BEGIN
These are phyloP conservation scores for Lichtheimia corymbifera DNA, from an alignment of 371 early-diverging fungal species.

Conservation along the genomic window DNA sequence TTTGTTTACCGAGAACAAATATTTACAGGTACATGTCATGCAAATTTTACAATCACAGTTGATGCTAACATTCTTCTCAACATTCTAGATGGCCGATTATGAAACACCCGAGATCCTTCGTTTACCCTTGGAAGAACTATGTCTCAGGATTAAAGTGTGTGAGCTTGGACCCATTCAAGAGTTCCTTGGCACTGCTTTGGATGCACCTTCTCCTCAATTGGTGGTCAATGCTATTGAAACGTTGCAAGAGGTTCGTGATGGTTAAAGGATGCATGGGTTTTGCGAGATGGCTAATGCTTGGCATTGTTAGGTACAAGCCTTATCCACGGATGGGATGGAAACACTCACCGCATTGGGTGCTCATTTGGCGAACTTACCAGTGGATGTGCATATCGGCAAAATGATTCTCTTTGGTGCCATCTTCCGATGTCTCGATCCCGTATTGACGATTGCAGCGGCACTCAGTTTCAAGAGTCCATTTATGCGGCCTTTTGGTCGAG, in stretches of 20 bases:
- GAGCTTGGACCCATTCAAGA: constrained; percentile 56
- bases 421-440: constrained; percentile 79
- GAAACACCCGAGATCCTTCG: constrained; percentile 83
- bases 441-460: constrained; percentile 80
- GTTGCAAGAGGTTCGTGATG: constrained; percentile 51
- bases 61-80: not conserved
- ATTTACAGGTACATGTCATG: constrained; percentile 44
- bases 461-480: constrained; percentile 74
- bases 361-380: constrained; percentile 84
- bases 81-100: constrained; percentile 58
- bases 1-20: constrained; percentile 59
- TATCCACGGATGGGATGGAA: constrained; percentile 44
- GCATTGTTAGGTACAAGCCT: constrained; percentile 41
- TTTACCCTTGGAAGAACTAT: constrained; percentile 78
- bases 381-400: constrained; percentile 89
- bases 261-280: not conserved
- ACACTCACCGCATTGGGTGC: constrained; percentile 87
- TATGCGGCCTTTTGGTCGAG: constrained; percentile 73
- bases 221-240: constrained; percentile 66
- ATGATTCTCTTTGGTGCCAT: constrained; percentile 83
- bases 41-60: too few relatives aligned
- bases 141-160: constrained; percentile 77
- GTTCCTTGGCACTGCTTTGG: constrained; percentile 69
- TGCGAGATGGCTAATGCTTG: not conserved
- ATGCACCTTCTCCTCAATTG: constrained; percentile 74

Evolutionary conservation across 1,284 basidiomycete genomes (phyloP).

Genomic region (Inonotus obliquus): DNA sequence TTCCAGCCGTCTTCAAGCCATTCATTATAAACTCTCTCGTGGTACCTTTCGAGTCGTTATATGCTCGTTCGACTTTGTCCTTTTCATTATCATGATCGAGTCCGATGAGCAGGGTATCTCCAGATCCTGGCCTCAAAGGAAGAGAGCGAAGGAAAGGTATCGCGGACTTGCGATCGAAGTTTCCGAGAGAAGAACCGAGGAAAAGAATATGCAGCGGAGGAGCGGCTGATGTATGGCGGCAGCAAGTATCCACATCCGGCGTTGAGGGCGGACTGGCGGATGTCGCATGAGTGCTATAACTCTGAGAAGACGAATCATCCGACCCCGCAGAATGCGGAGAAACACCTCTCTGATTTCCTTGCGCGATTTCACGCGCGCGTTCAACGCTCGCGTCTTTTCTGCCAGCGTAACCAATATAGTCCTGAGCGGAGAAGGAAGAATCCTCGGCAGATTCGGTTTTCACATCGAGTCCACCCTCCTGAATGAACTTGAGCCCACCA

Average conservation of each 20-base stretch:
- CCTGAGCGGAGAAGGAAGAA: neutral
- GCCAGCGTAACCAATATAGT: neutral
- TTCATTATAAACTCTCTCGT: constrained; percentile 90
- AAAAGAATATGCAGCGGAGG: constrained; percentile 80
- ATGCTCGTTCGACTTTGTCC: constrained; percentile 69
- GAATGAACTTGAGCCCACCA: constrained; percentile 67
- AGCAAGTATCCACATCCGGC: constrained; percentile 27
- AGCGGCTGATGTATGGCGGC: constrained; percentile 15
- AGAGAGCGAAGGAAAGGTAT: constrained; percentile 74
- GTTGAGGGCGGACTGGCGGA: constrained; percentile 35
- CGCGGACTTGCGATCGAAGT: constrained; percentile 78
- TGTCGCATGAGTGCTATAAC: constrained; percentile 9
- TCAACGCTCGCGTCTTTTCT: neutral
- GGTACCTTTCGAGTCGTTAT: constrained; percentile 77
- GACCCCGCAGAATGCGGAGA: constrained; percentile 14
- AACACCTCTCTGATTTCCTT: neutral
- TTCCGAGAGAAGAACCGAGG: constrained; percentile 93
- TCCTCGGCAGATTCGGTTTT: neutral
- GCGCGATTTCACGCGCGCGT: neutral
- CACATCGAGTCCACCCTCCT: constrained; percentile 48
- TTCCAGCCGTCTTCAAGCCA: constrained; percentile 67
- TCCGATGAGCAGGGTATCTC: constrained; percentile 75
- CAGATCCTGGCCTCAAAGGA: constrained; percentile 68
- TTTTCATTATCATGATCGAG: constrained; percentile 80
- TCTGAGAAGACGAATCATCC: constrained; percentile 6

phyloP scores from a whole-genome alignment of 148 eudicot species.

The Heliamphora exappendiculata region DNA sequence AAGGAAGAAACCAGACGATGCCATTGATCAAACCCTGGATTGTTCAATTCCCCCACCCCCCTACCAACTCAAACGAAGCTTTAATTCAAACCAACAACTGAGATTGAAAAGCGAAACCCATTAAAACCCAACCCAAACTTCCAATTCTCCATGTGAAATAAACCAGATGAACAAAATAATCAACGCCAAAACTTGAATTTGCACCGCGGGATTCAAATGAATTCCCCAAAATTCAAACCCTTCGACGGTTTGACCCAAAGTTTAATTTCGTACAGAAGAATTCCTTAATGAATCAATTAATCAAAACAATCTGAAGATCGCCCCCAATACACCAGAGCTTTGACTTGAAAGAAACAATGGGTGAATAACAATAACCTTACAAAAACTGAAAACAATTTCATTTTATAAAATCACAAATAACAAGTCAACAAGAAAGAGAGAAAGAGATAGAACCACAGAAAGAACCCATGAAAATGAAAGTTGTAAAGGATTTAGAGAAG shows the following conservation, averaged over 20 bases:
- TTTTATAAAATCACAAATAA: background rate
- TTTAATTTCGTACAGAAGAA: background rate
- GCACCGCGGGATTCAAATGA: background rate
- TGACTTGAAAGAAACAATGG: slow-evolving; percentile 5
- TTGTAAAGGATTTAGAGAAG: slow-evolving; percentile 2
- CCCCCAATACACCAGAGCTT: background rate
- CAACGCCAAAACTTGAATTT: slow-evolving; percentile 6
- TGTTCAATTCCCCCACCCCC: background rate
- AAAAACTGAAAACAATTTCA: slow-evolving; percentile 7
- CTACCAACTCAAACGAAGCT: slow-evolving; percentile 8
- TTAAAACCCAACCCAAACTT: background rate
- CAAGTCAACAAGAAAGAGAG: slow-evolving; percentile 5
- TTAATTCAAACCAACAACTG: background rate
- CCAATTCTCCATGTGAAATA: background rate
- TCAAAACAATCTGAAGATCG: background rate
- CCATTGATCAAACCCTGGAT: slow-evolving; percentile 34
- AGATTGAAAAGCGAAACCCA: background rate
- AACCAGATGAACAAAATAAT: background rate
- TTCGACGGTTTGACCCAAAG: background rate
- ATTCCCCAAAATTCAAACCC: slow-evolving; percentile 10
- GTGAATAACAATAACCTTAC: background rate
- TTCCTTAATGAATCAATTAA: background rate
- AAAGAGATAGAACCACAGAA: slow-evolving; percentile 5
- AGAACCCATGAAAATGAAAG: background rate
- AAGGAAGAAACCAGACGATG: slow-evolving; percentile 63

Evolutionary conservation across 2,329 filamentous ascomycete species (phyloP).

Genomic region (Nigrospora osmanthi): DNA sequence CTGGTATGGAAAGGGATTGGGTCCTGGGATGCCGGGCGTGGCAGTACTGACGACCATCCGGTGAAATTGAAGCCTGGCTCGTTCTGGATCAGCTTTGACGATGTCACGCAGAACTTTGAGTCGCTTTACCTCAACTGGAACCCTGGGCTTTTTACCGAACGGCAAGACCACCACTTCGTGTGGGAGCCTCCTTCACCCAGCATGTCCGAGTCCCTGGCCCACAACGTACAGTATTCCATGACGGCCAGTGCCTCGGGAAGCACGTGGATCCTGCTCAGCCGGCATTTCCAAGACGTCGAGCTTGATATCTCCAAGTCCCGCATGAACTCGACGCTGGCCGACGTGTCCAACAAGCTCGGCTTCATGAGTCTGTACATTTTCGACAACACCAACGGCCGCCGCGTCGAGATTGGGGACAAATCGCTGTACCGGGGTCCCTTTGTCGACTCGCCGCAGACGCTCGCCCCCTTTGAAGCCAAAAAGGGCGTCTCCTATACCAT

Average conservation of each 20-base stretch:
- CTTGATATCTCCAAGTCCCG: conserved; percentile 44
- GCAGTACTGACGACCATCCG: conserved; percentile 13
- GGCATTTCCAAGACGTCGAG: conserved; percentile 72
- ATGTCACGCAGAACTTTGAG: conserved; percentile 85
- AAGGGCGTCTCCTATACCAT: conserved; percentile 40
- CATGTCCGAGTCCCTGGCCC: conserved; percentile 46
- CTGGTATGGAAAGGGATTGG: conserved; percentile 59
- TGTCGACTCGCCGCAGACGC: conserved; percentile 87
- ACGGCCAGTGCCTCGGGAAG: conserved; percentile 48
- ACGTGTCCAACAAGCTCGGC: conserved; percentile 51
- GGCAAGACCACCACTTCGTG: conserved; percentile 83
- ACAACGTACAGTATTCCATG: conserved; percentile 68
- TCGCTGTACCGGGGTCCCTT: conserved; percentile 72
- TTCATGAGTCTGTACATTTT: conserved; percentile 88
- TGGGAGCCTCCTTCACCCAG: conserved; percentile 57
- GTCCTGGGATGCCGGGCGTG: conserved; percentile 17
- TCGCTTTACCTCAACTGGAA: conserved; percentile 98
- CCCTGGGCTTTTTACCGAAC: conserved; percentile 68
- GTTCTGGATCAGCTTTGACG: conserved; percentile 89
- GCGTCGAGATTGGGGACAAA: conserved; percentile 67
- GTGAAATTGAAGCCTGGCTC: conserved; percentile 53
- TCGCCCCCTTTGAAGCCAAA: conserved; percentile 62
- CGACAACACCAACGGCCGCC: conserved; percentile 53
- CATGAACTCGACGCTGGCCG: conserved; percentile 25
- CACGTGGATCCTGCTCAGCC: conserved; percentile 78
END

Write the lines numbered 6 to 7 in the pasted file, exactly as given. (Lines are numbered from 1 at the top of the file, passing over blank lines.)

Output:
- bases 441-460: constrained; percentile 80
- GTTGCAAGAGGTTCGTGATG: constrained; percentile 51